The first paragraph of ch 16 has some very insightful teaching about giving, which is worth considering carefully. But today I want to ask you to think back over the whole letter and pick up what the main line of teaching is, again. It is easy to get lost in the detail and forget Paul’s main message, which is very important. So why don’t you just spend a bit of time thinking through what Paul was focusing on. Write it down and then I will share what I have picked up.

Firstly, try and visualise the situation of the church in Corinth at that time. Corinth was a totally pagan city, with widespread worship of various deieties, especially Apollo. This overshadowed the whole of society and the social scene. Most of the social activity took place in the temple of Apollo. This involved feasting and orgies and sexual interaction with temple prostitutes, among others. In this millieu, a number of people were saved as a result of Paul’s preaching. It seems some tended to revert back to their old social (mis)behaviour, while others distanced themselves from these activities totally.

Now as Paul writes his letter, he is responding to reports (there is a lost letter) he has received of this lack of good Christian behaviour. One commentator describes Paul’s letter as highlighting a number of issues and “scolding” the members for their misbehaviour. We can pick up that there were great divisions in the church, caused by pride, especially in the gifts that some had received. There were also cliques as different groups followed different leaders and their teaching. This was so bad that there were even court cases between members of the church. Then there were the sexual and marriage issues.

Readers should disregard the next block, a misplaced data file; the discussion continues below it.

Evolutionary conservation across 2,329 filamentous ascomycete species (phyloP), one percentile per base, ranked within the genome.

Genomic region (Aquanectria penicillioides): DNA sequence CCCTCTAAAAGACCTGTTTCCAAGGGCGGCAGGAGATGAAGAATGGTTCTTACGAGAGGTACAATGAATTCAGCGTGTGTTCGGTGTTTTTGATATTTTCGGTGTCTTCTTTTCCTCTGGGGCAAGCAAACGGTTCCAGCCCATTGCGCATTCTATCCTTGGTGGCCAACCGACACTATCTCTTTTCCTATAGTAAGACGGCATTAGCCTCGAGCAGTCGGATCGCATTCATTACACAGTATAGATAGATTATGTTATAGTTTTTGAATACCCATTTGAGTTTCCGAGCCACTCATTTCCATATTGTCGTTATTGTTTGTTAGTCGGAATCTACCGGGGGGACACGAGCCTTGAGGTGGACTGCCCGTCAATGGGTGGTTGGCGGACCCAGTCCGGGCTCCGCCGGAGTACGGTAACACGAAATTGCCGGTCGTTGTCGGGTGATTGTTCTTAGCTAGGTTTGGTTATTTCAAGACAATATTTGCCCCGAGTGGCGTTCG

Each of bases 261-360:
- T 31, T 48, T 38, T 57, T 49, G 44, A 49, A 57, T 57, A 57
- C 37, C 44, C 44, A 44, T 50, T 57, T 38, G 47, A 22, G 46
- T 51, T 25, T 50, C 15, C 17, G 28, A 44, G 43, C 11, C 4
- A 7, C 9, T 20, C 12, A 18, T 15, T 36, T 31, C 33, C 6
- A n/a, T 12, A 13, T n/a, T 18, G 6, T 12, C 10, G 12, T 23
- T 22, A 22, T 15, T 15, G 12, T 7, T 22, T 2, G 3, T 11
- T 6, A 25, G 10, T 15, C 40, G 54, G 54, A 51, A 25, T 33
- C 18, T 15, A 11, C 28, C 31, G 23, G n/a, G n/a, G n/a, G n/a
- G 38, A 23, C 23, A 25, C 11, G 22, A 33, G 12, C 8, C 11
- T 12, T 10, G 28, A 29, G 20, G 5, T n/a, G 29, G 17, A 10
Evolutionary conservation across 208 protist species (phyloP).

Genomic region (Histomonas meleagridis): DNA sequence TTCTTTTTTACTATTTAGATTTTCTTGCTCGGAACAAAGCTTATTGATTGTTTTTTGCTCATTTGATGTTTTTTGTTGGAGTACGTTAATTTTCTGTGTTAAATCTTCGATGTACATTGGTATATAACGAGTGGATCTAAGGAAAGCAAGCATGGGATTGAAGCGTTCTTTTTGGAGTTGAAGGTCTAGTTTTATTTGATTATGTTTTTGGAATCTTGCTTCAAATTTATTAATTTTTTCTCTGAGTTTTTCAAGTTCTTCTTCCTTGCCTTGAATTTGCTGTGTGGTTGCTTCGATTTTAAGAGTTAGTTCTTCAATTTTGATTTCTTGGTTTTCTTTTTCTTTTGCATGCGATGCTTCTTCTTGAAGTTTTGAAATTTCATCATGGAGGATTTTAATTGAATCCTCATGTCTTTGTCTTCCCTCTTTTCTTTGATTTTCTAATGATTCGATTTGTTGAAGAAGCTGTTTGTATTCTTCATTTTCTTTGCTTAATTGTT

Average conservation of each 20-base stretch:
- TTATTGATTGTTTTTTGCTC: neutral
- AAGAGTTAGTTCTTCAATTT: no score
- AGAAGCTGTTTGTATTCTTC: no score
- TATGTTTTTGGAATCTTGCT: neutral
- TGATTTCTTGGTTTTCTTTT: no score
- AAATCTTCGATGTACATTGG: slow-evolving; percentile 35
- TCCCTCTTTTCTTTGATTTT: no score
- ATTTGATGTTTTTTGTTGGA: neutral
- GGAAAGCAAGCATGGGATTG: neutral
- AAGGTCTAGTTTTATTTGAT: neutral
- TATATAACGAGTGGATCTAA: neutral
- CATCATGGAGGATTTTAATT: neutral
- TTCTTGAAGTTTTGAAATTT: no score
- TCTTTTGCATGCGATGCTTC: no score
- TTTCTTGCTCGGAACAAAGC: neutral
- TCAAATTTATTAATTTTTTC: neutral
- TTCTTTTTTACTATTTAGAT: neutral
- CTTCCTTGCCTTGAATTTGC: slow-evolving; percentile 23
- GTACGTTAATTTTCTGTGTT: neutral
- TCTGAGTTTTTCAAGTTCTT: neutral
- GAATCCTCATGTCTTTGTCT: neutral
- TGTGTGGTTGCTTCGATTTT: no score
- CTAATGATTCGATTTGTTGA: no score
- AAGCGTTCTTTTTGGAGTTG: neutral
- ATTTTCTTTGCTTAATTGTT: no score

Now I want to suggest the key vs to Paul’s approach is 12:13. “For we were all baptized by one Spirit into one body – whether Jews or Greeks, slaves or free – and we were all given the one Spirit to drink”. He later expands this reminder with a description of the central gospel message, which had given rise to that baptism and on which their faith is built. 1 Cor 15:1-4.

You see, true Christian behaviour does not stem from trying harder to follow the law, it is a response to the gospel message of Jesus. It is living in the freedom of the Spirit to follow the law. (Galatians 5). So, in the center of the letter Paul focuses on the communion service, which should be a demonstration and reminder of the central belief of the members, drawing them closer into a sense of oneness and communion resulting from this One Spirit and One body. (Cf Ephesians 4:1-13).

After a discussion using the concept of the body’s functioning as a coordinated unit, he follows with the well-known message of love in ch 13. Who would continue to bicker and fight if they took these things seriously into consideration?

On reflection, it has been insightful to me to see how Paul faces up to the wrong behaviour, but drills down to the central teaching of Christianity. The gospel message. Looking around me I am supremely conscious of the many failures in Christian churches, yet I am not surprized as I hear the teaching which is being given in many places, where every other issue is raised except the central gospel of Jesus. (King Charles is, for instance agitating for an ‘interfaith’ service at his coronation)

That goes for personal counselling as well. The answer to brothers and sisters who are struggling with sin issues as well as discouragement and loss of hope, is , yes, the gospel. Change of behaviour does not come from scolding, chevvying one on etc, it comes from understanding the gospel better and responding to that.

I trust that you can see this letter then, in its entirety and that it will encourage you again in your Christian walk in the future. From next week I am going to go on to the second letter to the Corinthians and see what Jesus has to say to me from that. Please join me.